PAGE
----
Creativity and patience with communication and process
Psychologists have said that living abroad makes people more creative. This makes sense to me given that in China I would encounter ways of doing things that I had never even considered or have to get really creative to effectively communicate across the language barrier.
For example, one day at my first job in China, my boss asked me to train a Chinese co-worker with almost no English ability to perform administrative tasks in Microsoft Outlook. When I wasn’t sure how to say something in Chinese or she wasn’t sure how to say something in English, we entered it into Google Translate and communicated to each other that way. This was a creative way to overcome a communication barrier to complete a task.
I also experienced an example of how living in a foreign country can enhance your creativity and patience with processes by challenging your basic assumptions. I didn’t fully grasp the concept that China doesn’t have a culture of financial credit until one day when I told my roommate our power had went out that morning, she looked at our electrical meter and said in Chinese, “We’re out of electricity.” I thought, “How can we be out of electricity?” Turns out, we paid for our electricity by pre-loading a card at an ATM at the nearest bank and then inserting it into our electric meter, instead of paying an electric bill monthly, so we had run out of the dollar amount pre-loaded into the meter.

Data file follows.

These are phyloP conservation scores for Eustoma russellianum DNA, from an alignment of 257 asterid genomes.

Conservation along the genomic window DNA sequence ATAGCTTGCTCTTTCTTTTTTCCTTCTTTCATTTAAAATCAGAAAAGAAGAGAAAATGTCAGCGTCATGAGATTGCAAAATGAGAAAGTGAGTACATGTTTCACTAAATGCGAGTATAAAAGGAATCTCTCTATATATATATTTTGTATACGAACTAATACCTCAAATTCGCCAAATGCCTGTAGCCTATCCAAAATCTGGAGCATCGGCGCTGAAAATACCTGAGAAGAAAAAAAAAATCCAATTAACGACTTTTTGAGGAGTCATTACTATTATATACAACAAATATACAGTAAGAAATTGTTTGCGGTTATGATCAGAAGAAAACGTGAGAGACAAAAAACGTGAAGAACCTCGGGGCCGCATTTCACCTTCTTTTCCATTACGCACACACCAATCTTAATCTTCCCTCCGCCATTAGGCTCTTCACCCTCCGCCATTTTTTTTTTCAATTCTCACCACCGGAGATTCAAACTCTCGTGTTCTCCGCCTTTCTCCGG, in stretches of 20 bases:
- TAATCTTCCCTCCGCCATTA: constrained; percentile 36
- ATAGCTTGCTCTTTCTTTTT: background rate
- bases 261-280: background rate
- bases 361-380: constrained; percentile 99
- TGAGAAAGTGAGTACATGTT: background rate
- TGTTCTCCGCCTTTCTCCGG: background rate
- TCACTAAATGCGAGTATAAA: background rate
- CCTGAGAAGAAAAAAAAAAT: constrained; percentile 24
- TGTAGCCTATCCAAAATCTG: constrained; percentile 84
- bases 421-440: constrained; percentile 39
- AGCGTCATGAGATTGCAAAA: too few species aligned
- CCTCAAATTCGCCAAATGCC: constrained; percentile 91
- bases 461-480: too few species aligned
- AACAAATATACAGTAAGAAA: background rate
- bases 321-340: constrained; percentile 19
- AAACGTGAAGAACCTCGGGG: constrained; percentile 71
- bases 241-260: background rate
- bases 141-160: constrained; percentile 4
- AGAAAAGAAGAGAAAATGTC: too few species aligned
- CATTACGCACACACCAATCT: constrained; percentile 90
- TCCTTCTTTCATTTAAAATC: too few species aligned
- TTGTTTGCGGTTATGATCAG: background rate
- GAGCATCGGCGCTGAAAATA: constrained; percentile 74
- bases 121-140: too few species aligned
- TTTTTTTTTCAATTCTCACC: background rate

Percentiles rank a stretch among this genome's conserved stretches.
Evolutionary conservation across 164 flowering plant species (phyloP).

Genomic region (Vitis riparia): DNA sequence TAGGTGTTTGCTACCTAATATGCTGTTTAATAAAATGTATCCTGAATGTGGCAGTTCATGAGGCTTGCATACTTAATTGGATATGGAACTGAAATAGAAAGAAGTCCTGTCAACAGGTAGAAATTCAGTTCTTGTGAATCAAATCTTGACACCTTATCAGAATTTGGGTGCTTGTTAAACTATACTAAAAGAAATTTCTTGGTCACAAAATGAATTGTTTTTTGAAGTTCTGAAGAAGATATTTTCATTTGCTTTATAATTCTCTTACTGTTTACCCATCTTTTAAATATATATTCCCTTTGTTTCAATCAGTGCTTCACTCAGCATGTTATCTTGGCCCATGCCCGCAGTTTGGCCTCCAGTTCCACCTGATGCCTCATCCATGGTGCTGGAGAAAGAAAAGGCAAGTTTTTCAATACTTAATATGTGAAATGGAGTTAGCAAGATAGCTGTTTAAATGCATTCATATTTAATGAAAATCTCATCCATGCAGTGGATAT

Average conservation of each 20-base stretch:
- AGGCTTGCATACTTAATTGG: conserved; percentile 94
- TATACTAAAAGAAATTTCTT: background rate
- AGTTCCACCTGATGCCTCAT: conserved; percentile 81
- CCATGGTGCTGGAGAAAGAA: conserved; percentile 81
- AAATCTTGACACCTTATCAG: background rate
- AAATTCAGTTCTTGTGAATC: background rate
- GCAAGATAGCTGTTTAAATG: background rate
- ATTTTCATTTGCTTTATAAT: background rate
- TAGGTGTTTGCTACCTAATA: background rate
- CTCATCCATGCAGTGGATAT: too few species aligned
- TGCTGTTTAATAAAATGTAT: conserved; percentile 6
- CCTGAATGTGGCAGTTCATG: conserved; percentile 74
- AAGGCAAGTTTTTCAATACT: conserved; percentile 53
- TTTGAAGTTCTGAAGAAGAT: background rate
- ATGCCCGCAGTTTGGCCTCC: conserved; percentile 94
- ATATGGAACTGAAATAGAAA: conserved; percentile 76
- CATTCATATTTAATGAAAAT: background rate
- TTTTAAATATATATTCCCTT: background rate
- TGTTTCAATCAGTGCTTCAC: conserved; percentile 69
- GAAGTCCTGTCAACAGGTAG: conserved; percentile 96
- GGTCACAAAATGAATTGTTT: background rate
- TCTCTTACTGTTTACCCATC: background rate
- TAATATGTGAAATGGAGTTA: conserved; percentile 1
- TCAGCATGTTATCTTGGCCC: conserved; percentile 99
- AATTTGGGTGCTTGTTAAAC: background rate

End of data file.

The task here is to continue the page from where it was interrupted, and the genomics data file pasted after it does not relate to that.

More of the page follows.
Have you lived abroad? What skills would you add to the list?
Photo is a screen grab from a 99 Problems But a Pitch Aint One post.